Like Dave, I was steamed over the James Frey thing, not because I cared about the book–it looked like trash, frankly–but because he became a strange acid test for what America now thinks it needs from a memoir.

If we start from the assumption that genres impose a functional structure that inheres within the reading of a book, we’ve already made a strange, silly, and ultimately illusory set of distinctions to guide our reading. All one has to do is look at the travel literature of the sixteenth century or a science text book from the 1920s to see how quickly “validity” melts under context.

But even if we grant that genre has a meaningful or necessary purpose, and we work from this assumption, I think it’s a huge mistake to believe that “memoir” is the same as “nonfiction.” There are several simple reasons for this.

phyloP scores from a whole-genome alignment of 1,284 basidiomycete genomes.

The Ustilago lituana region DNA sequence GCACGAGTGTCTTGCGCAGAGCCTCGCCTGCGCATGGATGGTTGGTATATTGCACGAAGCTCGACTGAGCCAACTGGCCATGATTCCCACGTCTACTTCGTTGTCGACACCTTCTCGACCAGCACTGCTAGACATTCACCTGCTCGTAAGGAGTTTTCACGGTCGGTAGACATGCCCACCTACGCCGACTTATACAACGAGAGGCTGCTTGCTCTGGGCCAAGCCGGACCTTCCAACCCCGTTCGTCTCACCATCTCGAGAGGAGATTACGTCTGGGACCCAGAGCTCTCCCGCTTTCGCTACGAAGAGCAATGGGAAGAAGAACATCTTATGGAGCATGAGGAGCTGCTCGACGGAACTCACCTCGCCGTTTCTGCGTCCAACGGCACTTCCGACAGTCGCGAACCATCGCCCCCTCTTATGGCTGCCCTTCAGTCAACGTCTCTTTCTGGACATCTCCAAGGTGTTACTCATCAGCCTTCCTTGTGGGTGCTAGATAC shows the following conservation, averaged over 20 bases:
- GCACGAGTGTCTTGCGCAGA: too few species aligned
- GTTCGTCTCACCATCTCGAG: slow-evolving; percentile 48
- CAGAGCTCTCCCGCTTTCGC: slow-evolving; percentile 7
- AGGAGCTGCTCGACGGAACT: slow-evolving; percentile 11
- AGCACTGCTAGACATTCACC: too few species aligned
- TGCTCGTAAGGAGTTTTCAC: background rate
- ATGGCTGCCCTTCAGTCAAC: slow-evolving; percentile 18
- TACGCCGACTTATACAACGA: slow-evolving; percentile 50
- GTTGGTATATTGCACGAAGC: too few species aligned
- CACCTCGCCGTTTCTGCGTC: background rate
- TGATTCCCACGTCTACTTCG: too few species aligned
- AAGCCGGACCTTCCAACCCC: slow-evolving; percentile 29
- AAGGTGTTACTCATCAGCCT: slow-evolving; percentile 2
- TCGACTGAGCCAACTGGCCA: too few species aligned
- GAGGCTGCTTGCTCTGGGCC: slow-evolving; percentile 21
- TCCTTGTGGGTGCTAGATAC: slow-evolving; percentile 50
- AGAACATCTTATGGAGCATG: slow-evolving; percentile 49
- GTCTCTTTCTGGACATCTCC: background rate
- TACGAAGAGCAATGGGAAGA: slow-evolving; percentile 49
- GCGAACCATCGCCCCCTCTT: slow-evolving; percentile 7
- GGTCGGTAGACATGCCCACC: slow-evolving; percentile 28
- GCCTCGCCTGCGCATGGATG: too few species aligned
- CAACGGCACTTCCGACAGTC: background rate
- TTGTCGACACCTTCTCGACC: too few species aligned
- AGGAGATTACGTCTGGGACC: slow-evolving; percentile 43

For one, to tell an effective and affecting story requires a manipulation of events–editing, hyperbole, recoloring, touch-ups, and so on. Events in life don’t necessarily unfold in a “readable” way. And I think that many, if not most readers go into a memoir understanding that the tale they read may be compressed or somehow aestheticized.

But I think a more fundamental reason that memoir shouldn’t be held to the strictest ideals of verity follows from the simple fact that memory is in no way perfect, absolute, or unchanging. We cannot perfectly record our memories, nor do they stay stable to us. Memories are always volatile, swirling; we forge our identity in every moment by reinterpreting and reimagining our past.

Any memoirist must literally reimagine their memories in order to write, and if they choose not to reimagine, but to instead imagine (invent and create) memories, what does it say about our expectations and needs as readers to judge their writing based solely on adherence to structural genre?